This Changes Everything

This Changes Everything

Naomi Klein's attempt to redefine the climate change debate only frames it in a childish and overly simplistic way.

5 /10

2015, if nothing else, will be remembered as the year of the climate change film. Documentaries and narrative features have long been interested in the subject, but never before has there been such a proliferation (the trend, of course, fits neatly in with the zeitgeist of the moment). And while many of these films have been enlightening, engaging affairs, the sheer quantity assures that not all of them can reach the same water mark. Avi Lewis and Naomi Klein’s This Changes Everything is an example of the latter.

Based upon the international bestseller of the same name by Klein, This Changes Everything is a globe hopping, gorgeously rendered call to action docu-essay. The film opens with the unimaginable deformity that is the Alberta tar sands, the world’s largest oil grab to date, the sort of environmental nightmare that’s worthy of an entire movie, rather than just the segment in this doc. There we meet indigenous locals who reside down river and have been suffering from the inevitable spills and leaks. Heartbreakingly, all they want is to simply be allowed to go onto their own lands to asses the extent of the damage, but time and again their access is refused.

Before much is resolved or truly even textured on the Alberta front, This Changes Everything takes us south to Montana where a young couple in the Powder River Basin are attempting to hold onto their goat farm, battling the encroach of oil fields and pipelines, only to have a spill decimate a portion of their land. Also in Montana are members of the Northern Cheyenne tribe who are attempting to rely entirely on renewable energy.

But again the film jumps, first to Greece where a small community is in a fierce and complicated battle with Canadian mining and drilling companies attempting to exploit the economic crisis. Then it jumps to Andhra Pradesh, where villagers are fighting off a proposed coal-fired power plant that will destroy their wetlands.

Each of these massive, engrossing issues are truncated and packed together with an unwieldy and almost disparate narration by Klein that attempts to reimagine the world’s climate crisis as one of “story.” So, while many films are hacking away at the problem, finding smaller stories as a way in, it is intriguing to see an attempt to completely reimagine the root of the issue (without disregarding scientific fact, of course). The idea is alluring at first, but it falls apart almost instantly and becomes an almost childishly simplistic look at a massive global issue. It offers nothing new to the conversation at all, except to say that perhaps climate change is a good thing because it will make us do something radical. Or something like that.

To say the film around the narration is great might be a bit of an overstatement. Lewis doesn’t seem to have much of an eye for tension in the present (though much of the archive footage is impressive). But, somewhere, beneath the painful and obvious narration that never once adds to anything, is a decent film that seeks to highlight the David and Goliath battles that individuals and communities are waging around the world corporations and governments. Klein’s narration muddles almost everything, though. At best she offers up confusing tidbits about narrative and story, and at worst she makes climate change about herself and everything she (wealthy, white) has learned about the human spirit while galavanting through several impoverished nations.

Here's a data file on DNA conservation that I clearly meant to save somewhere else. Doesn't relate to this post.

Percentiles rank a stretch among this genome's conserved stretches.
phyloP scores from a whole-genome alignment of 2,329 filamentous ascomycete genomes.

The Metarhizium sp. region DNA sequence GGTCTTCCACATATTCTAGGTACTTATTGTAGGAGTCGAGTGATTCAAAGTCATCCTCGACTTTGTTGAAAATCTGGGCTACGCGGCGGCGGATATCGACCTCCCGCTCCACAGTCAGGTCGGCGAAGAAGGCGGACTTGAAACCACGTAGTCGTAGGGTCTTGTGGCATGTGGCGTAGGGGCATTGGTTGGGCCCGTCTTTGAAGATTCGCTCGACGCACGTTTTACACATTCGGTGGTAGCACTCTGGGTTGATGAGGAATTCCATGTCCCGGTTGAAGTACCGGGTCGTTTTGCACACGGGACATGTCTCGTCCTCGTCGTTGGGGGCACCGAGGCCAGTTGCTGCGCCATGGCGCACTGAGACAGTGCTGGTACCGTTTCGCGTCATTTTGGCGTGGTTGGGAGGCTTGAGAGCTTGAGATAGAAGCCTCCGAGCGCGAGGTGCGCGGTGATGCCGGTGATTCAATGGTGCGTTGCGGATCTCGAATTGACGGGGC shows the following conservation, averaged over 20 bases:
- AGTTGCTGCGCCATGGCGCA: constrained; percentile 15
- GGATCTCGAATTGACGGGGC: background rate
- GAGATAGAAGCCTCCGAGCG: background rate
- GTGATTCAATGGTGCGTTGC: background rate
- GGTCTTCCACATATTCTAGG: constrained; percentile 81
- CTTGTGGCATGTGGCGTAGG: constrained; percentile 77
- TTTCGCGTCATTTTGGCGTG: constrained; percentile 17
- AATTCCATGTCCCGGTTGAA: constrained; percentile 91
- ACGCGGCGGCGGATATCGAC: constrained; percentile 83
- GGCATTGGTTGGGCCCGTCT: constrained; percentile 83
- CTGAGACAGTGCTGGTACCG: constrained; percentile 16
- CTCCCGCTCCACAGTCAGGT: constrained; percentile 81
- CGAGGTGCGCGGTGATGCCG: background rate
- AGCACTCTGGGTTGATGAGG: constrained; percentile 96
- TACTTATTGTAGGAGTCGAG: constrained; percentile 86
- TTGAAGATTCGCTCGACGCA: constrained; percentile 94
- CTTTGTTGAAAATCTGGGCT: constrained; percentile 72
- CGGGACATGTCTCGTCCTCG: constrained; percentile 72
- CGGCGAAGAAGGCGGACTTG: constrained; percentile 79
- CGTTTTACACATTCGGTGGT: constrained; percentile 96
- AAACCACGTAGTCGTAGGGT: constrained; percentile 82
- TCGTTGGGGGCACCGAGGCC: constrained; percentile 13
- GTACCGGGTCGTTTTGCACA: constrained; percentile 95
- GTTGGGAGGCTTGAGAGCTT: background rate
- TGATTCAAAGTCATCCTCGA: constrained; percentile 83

If nothing else, the film is superbly gorgeous. Lensed by Mark O Fearghail, every location is richly textured and vibrantly alive. And the music by David Wall and Adam White is lush, lending an emotional hand to the film when it fails to mine any of the ripe moments it sets up.

This Changes Everything is by no means an unwatchable film. It’s another necessary endeavor, and another attempt to turn an impossible problem into a manageable issue. And despite its flaws it ends on a beautiful note, with a montage of the many courageous marches and rallies all over the world that urge those in power to finally act on climate change.

This Changes Everything Movie review

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  • Glenn Pierce

    I just watched this film today expecting to feel a rush of empowerment and justice being done. But something felt wrong from the beginning, and it only got worse. At the very least, I knew that my emotions were being manipulated more than a convincing thesis was being explored. Of the several positive reviews I read, this one by Gary Garrison really nails the problems I had with the film and I think that he is being generous in giving it 5/10. To call this a “climate change” film is a serious mis-direction, especially given the non-climate significance of many of the regional stories. And I found Ms. Klein’s catchy, gratuitous dismissal of the plight of polar bears as “boring” to have been especially insulting. Naomi Klein and Avi Lewis can do a much better, more focused, more honest effort than this muddled, anti-capitalist screed.